Interest Rate Roundup

Thursday, March 29, 2007

Five-year auction flop, inflation thoughts, and more

Today isn't a very busy day on the economic front. It turns out that GDP growth was a little stronger than originally thought in Q4 (2.5% vs. 2.2%). Jobless claims were also down more than expected. But neither data point is that big of a deal. What I'm paying more attention to is ...

* The pathetic 5-year Treasury Note auction we just had. Treasury just tried to move $13 billion of these puppies. But it had to sell them at a yield of 4.535%, worse than pre-market forecasts of 4.52%.

Moreover, only 16.7% of those notes were sold to indirect bidders, a category that's considered a proxy for foreign central banks. That was down from 26.5% a month earlier and the worst reading since all the way back in June 2003. The bid-to-cover ratio also slumped to 2.14 from 2.43 at the last sale. That was the lowest reading for this measure of demand since October.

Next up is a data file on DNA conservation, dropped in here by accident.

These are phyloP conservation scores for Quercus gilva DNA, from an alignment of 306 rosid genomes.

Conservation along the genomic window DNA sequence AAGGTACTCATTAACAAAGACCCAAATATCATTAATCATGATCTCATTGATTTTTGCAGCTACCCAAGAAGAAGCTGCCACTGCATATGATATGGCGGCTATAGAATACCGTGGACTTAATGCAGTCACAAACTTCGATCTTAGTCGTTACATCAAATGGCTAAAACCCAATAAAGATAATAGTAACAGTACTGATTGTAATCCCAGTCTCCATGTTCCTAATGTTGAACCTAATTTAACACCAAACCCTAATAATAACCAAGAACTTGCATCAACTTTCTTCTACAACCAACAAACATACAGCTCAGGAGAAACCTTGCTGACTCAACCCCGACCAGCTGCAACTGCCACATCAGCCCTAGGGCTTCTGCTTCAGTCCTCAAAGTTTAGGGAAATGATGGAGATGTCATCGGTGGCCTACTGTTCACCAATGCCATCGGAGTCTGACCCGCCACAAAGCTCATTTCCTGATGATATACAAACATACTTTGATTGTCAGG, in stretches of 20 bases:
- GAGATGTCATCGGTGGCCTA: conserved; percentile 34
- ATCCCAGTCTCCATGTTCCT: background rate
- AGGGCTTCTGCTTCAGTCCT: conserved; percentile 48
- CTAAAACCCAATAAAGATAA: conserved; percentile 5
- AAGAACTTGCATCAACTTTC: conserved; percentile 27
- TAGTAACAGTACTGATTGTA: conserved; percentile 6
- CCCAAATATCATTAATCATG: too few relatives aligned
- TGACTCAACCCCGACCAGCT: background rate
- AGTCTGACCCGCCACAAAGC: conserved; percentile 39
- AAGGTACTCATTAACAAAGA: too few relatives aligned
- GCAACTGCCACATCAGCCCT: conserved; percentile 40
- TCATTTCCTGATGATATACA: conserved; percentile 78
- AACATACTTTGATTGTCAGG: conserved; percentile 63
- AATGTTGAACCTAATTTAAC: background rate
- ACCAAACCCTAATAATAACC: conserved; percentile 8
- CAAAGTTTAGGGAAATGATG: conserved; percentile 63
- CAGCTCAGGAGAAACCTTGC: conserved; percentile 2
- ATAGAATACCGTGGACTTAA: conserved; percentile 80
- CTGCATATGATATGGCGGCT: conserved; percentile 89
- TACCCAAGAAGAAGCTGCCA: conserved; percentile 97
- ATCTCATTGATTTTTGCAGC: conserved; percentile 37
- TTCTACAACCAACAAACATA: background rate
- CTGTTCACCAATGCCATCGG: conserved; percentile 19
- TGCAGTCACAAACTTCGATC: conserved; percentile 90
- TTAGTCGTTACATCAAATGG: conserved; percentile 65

* Could it be that bond traders, unlike Ben Bernanke of "What me, worry about inflation?" fame, are concerned about pricing pressures? I think so.

* Speaking of inflation, anyone see that crude oil futures are up almost $2 to $65.83 ... the highest level since September? Or that the 10-year TIPS spread is up again to 246 basis points? Or that long bonds have fallen in price for 10 out of the past 12 sessions?


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